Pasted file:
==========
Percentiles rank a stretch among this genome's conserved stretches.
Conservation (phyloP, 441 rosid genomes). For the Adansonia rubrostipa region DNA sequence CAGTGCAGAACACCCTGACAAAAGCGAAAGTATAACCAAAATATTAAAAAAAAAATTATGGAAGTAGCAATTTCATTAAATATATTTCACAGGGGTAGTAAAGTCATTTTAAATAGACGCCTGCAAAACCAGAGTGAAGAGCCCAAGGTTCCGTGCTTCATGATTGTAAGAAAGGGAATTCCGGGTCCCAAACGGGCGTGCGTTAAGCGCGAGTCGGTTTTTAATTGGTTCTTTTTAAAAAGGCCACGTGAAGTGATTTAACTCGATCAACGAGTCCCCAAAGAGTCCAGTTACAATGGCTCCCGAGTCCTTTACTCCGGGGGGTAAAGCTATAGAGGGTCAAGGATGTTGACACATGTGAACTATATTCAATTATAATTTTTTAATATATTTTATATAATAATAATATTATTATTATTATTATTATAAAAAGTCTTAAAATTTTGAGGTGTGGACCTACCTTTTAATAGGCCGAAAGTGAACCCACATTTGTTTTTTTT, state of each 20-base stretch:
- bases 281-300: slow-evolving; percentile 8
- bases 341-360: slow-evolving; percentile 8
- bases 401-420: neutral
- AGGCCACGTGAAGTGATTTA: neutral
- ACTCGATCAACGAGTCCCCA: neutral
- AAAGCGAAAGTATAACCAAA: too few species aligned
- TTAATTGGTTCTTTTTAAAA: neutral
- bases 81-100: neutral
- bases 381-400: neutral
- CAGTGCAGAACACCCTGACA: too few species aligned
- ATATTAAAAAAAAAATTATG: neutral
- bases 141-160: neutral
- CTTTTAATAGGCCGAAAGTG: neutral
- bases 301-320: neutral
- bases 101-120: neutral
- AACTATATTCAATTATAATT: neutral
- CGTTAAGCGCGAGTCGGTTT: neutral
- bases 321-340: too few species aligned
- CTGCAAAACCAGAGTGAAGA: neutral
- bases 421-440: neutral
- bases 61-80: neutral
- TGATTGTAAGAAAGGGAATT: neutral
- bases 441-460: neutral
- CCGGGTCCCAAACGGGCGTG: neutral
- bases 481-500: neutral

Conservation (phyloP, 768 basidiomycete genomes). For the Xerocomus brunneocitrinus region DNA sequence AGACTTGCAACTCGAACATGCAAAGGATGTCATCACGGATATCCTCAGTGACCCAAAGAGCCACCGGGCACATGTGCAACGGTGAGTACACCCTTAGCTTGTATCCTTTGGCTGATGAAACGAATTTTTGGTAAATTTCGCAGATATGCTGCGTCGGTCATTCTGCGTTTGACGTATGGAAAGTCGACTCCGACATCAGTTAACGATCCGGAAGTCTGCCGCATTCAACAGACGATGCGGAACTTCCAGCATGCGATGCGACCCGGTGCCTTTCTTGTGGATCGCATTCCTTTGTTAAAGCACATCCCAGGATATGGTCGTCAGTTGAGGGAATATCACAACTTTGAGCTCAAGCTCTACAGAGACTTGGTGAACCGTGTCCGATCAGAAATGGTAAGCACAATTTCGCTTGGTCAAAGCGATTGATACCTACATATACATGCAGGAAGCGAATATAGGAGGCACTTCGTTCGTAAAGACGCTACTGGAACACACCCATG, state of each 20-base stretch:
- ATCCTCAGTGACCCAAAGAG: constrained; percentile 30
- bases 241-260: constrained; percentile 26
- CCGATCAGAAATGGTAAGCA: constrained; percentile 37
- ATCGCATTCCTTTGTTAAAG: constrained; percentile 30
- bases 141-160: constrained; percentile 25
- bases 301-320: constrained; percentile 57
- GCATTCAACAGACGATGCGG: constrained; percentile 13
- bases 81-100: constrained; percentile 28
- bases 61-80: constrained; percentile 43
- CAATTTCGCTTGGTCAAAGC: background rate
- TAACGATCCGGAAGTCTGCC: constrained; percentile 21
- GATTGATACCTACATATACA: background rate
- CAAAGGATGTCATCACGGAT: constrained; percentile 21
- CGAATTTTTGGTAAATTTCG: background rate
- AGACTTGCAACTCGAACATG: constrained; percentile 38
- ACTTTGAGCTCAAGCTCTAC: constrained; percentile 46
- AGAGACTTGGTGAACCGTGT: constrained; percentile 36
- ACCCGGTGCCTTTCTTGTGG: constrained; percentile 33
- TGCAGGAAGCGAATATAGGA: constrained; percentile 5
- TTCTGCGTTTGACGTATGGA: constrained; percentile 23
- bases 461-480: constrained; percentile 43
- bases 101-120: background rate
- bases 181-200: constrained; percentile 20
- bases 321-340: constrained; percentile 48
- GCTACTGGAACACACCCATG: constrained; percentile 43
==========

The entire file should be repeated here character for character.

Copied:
Percentiles rank a stretch among this genome's conserved stretches.
Conservation (phyloP, 441 rosid genomes). For the Adansonia rubrostipa region DNA sequence CAGTGCAGAACACCCTGACAAAAGCGAAAGTATAACCAAAATATTAAAAAAAAAATTATGGAAGTAGCAATTTCATTAAATATATTTCACAGGGGTAGTAAAGTCATTTTAAATAGACGCCTGCAAAACCAGAGTGAAGAGCCCAAGGTTCCGTGCTTCATGATTGTAAGAAAGGGAATTCCGGGTCCCAAACGGGCGTGCGTTAAGCGCGAGTCGGTTTTTAATTGGTTCTTTTTAAAAAGGCCACGTGAAGTGATTTAACTCGATCAACGAGTCCCCAAAGAGTCCAGTTACAATGGCTCCCGAGTCCTTTACTCCGGGGGGTAAAGCTATAGAGGGTCAAGGATGTTGACACATGTGAACTATATTCAATTATAATTTTTTAATATATTTTATATAATAATAATATTATTATTATTATTATTATAAAAAGTCTTAAAATTTTGAGGTGTGGACCTACCTTTTAATAGGCCGAAAGTGAACCCACATTTGTTTTTTTT, state of each 20-base stretch:
- bases 281-300: slow-evolving; percentile 8
- bases 341-360: slow-evolving; percentile 8
- bases 401-420: neutral
- AGGCCACGTGAAGTGATTTA: neutral
- ACTCGATCAACGAGTCCCCA: neutral
- AAAGCGAAAGTATAACCAAA: too few species aligned
- TTAATTGGTTCTTTTTAAAA: neutral
- bases 81-100: neutral
- bases 381-400: neutral
- CAGTGCAGAACACCCTGACA: too few species aligned
- ATATTAAAAAAAAAATTATG: neutral
- bases 141-160: neutral
- CTTTTAATAGGCCGAAAGTG: neutral
- bases 301-320: neutral
- bases 101-120: neutral
- AACTATATTCAATTATAATT: neutral
- CGTTAAGCGCGAGTCGGTTT: neutral
- bases 321-340: too few species aligned
- CTGCAAAACCAGAGTGAAGA: neutral
- bases 421-440: neutral
- bases 61-80: neutral
- TGATTGTAAGAAAGGGAATT: neutral
- bases 441-460: neutral
- CCGGGTCCCAAACGGGCGTG: neutral
- bases 481-500: neutral

Conservation (phyloP, 768 basidiomycete genomes). For the Xerocomus brunneocitrinus region DNA sequence AGACTTGCAACTCGAACATGCAAAGGATGTCATCACGGATATCCTCAGTGACCCAAAGAGCCACCGGGCACATGTGCAACGGTGAGTACACCCTTAGCTTGTATCCTTTGGCTGATGAAACGAATTTTTGGTAAATTTCGCAGATATGCTGCGTCGGTCATTCTGCGTTTGACGTATGGAAAGTCGACTCCGACATCAGTTAACGATCCGGAAGTCTGCCGCATTCAACAGACGATGCGGAACTTCCAGCATGCGATGCGACCCGGTGCCTTTCTTGTGGATCGCATTCCTTTGTTAAAGCACATCCCAGGATATGGTCGTCAGTTGAGGGAATATCACAACTTTGAGCTCAAGCTCTACAGAGACTTGGTGAACCGTGTCCGATCAGAAATGGTAAGCACAATTTCGCTTGGTCAAAGCGATTGATACCTACATATACATGCAGGAAGCGAATATAGGAGGCACTTCGTTCGTAAAGACGCTACTGGAACACACCCATG, state of each 20-base stretch:
- ATCCTCAGTGACCCAAAGAG: constrained; percentile 30
- bases 241-260: constrained; percentile 26
- CCGATCAGAAATGGTAAGCA: constrained; percentile 37
- ATCGCATTCCTTTGTTAAAG: constrained; percentile 30
- bases 141-160: constrained; percentile 25
- bases 301-320: constrained; percentile 57
- GCATTCAACAGACGATGCGG: constrained; percentile 13
- bases 81-100: constrained; percentile 28
- bases 61-80: constrained; percentile 43
- CAATTTCGCTTGGTCAAAGC: background rate
- TAACGATCCGGAAGTCTGCC: constrained; percentile 21
- GATTGATACCTACATATACA: background rate
- CAAAGGATGTCATCACGGAT: constrained; percentile 21
- CGAATTTTTGGTAAATTTCG: background rate
- AGACTTGCAACTCGAACATG: constrained; percentile 38
- ACTTTGAGCTCAAGCTCTAC: constrained; percentile 46
- AGAGACTTGGTGAACCGTGT: constrained; percentile 36
- ACCCGGTGCCTTTCTTGTGG: constrained; percentile 33
- TGCAGGAAGCGAATATAGGA: constrained; percentile 5
- TTCTGCGTTTGACGTATGGA: constrained; percentile 23
- bases 461-480: constrained; percentile 43
- bases 101-120: background rate
- bases 181-200: constrained; percentile 20
- bases 321-340: constrained; percentile 48
- GCTACTGGAACACACCCATG: constrained; percentile 43